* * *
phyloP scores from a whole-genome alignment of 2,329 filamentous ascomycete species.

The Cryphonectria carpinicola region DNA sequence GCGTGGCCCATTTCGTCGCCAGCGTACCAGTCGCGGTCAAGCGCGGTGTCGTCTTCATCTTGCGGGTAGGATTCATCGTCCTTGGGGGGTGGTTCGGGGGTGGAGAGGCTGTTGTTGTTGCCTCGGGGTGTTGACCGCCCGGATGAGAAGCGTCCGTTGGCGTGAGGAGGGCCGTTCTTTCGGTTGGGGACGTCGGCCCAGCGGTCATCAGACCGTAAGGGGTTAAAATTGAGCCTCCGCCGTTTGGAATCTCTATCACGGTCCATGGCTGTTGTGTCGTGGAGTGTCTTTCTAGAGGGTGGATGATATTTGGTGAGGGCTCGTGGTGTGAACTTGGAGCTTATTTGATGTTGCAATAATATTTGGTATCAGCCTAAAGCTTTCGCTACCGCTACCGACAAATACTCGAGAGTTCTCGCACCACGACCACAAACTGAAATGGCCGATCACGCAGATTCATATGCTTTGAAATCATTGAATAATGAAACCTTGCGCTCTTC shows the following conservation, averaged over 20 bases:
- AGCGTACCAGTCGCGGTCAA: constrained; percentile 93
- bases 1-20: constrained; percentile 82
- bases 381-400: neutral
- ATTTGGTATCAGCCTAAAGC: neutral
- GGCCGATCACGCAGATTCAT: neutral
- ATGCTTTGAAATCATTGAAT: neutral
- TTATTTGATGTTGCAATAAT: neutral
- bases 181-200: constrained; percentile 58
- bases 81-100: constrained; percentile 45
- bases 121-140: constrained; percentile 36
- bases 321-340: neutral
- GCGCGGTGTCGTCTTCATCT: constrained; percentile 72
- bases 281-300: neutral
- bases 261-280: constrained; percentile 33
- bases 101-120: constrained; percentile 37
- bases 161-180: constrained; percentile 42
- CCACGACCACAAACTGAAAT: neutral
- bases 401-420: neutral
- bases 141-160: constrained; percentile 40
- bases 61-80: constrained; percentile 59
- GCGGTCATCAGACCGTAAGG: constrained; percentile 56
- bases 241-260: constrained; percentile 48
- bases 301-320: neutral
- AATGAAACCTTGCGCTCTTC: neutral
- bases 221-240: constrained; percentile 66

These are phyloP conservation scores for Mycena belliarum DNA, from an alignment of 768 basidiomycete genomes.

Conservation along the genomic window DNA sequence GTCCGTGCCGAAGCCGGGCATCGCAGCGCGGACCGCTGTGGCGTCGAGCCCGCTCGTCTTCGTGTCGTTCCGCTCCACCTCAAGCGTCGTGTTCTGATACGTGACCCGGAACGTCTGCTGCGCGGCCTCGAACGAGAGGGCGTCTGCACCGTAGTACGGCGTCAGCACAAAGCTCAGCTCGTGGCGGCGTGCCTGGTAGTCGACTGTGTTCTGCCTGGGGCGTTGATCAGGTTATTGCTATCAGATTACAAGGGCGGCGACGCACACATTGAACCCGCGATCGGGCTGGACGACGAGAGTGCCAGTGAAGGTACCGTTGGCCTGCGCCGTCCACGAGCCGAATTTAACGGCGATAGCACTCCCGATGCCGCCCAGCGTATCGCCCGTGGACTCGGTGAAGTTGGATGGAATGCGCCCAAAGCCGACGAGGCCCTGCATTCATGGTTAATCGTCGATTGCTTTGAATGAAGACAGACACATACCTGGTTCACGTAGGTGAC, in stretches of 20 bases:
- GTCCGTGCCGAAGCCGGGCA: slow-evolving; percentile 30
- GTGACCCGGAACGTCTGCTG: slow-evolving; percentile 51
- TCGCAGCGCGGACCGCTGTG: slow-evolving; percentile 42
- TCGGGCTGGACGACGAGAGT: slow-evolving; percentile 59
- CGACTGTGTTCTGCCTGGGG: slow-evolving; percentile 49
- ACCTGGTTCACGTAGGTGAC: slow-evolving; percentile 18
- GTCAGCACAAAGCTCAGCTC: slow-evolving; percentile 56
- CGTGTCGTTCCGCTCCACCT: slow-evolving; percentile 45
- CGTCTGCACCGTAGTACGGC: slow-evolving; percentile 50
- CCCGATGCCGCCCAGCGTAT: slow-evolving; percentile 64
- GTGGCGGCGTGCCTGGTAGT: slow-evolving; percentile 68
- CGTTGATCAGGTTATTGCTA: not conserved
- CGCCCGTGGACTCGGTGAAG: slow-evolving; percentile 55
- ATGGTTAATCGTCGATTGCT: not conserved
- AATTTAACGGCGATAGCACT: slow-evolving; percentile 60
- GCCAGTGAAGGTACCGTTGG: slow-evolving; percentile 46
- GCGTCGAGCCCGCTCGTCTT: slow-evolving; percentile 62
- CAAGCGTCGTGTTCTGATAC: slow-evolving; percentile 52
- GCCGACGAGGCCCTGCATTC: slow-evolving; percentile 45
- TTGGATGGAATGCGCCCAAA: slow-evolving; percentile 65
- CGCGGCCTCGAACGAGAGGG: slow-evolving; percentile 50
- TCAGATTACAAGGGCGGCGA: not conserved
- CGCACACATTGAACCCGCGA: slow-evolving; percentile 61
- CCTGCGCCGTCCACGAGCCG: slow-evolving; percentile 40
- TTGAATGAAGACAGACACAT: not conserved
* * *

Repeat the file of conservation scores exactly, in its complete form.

phyloP scores from a whole-genome alignment of 2,329 filamentous ascomycete species.

The Cryphonectria carpinicola region DNA sequence GCGTGGCCCATTTCGTCGCCAGCGTACCAGTCGCGGTCAAGCGCGGTGTCGTCTTCATCTTGCGGGTAGGATTCATCGTCCTTGGGGGGTGGTTCGGGGGTGGAGAGGCTGTTGTTGTTGCCTCGGGGTGTTGACCGCCCGGATGAGAAGCGTCCGTTGGCGTGAGGAGGGCCGTTCTTTCGGTTGGGGACGTCGGCCCAGCGGTCATCAGACCGTAAGGGGTTAAAATTGAGCCTCCGCCGTTTGGAATCTCTATCACGGTCCATGGCTGTTGTGTCGTGGAGTGTCTTTCTAGAGGGTGGATGATATTTGGTGAGGGCTCGTGGTGTGAACTTGGAGCTTATTTGATGTTGCAATAATATTTGGTATCAGCCTAAAGCTTTCGCTACCGCTACCGACAAATACTCGAGAGTTCTCGCACCACGACCACAAACTGAAATGGCCGATCACGCAGATTCATATGCTTTGAAATCATTGAATAATGAAACCTTGCGCTCTTC shows the following conservation, averaged over 20 bases:
- AGCGTACCAGTCGCGGTCAA: constrained; percentile 93
- bases 1-20: constrained; percentile 82
- bases 381-400: neutral
- ATTTGGTATCAGCCTAAAGC: neutral
- GGCCGATCACGCAGATTCAT: neutral
- ATGCTTTGAAATCATTGAAT: neutral
- TTATTTGATGTTGCAATAAT: neutral
- bases 181-200: constrained; percentile 58
- bases 81-100: constrained; percentile 45
- bases 121-140: constrained; percentile 36
- bases 321-340: neutral
- GCGCGGTGTCGTCTTCATCT: constrained; percentile 72
- bases 281-300: neutral
- bases 261-280: constrained; percentile 33
- bases 101-120: constrained; percentile 37
- bases 161-180: constrained; percentile 42
- CCACGACCACAAACTGAAAT: neutral
- bases 401-420: neutral
- bases 141-160: constrained; percentile 40
- bases 61-80: constrained; percentile 59
- GCGGTCATCAGACCGTAAGG: constrained; percentile 56
- bases 241-260: constrained; percentile 48
- bases 301-320: neutral
- AATGAAACCTTGCGCTCTTC: neutral
- bases 221-240: constrained; percentile 66

These are phyloP conservation scores for Mycena belliarum DNA, from an alignment of 768 basidiomycete genomes.

Conservation along the genomic window DNA sequence GTCCGTGCCGAAGCCGGGCATCGCAGCGCGGACCGCTGTGGCGTCGAGCCCGCTCGTCTTCGTGTCGTTCCGCTCCACCTCAAGCGTCGTGTTCTGATACGTGACCCGGAACGTCTGCTGCGCGGCCTCGAACGAGAGGGCGTCTGCACCGTAGTACGGCGTCAGCACAAAGCTCAGCTCGTGGCGGCGTGCCTGGTAGTCGACTGTGTTCTGCCTGGGGCGTTGATCAGGTTATTGCTATCAGATTACAAGGGCGGCGACGCACACATTGAACCCGCGATCGGGCTGGACGACGAGAGTGCCAGTGAAGGTACCGTTGGCCTGCGCCGTCCACGAGCCGAATTTAACGGCGATAGCACTCCCGATGCCGCCCAGCGTATCGCCCGTGGACTCGGTGAAGTTGGATGGAATGCGCCCAAAGCCGACGAGGCCCTGCATTCATGGTTAATCGTCGATTGCTTTGAATGAAGACAGACACATACCTGGTTCACGTAGGTGAC, in stretches of 20 bases:
- GTCCGTGCCGAAGCCGGGCA: slow-evolving; percentile 30
- GTGACCCGGAACGTCTGCTG: slow-evolving; percentile 51
- TCGCAGCGCGGACCGCTGTG: slow-evolving; percentile 42
- TCGGGCTGGACGACGAGAGT: slow-evolving; percentile 59
- CGACTGTGTTCTGCCTGGGG: slow-evolving; percentile 49
- ACCTGGTTCACGTAGGTGAC: slow-evolving; percentile 18
- GTCAGCACAAAGCTCAGCTC: slow-evolving; percentile 56
- CGTGTCGTTCCGCTCCACCT: slow-evolving; percentile 45
- CGTCTGCACCGTAGTACGGC: slow-evolving; percentile 50
- CCCGATGCCGCCCAGCGTAT: slow-evolving; percentile 64
- GTGGCGGCGTGCCTGGTAGT: slow-evolving; percentile 68
- CGTTGATCAGGTTATTGCTA: not conserved
- CGCCCGTGGACTCGGTGAAG: slow-evolving; percentile 55
- ATGGTTAATCGTCGATTGCT: not conserved
- AATTTAACGGCGATAGCACT: slow-evolving; percentile 60
- GCCAGTGAAGGTACCGTTGG: slow-evolving; percentile 46
- GCGTCGAGCCCGCTCGTCTT: slow-evolving; percentile 62
- CAAGCGTCGTGTTCTGATAC: slow-evolving; percentile 52
- GCCGACGAGGCCCTGCATTC: slow-evolving; percentile 45
- TTGGATGGAATGCGCCCAAA: slow-evolving; percentile 65
- CGCGGCCTCGAACGAGAGGG: slow-evolving; percentile 50
- TCAGATTACAAGGGCGGCGA: not conserved
- CGCACACATTGAACCCGCGA: slow-evolving; percentile 61
- CCTGCGCCGTCCACGAGCCG: slow-evolving; percentile 40
- TTGAATGAAGACAGACACAT: not conserved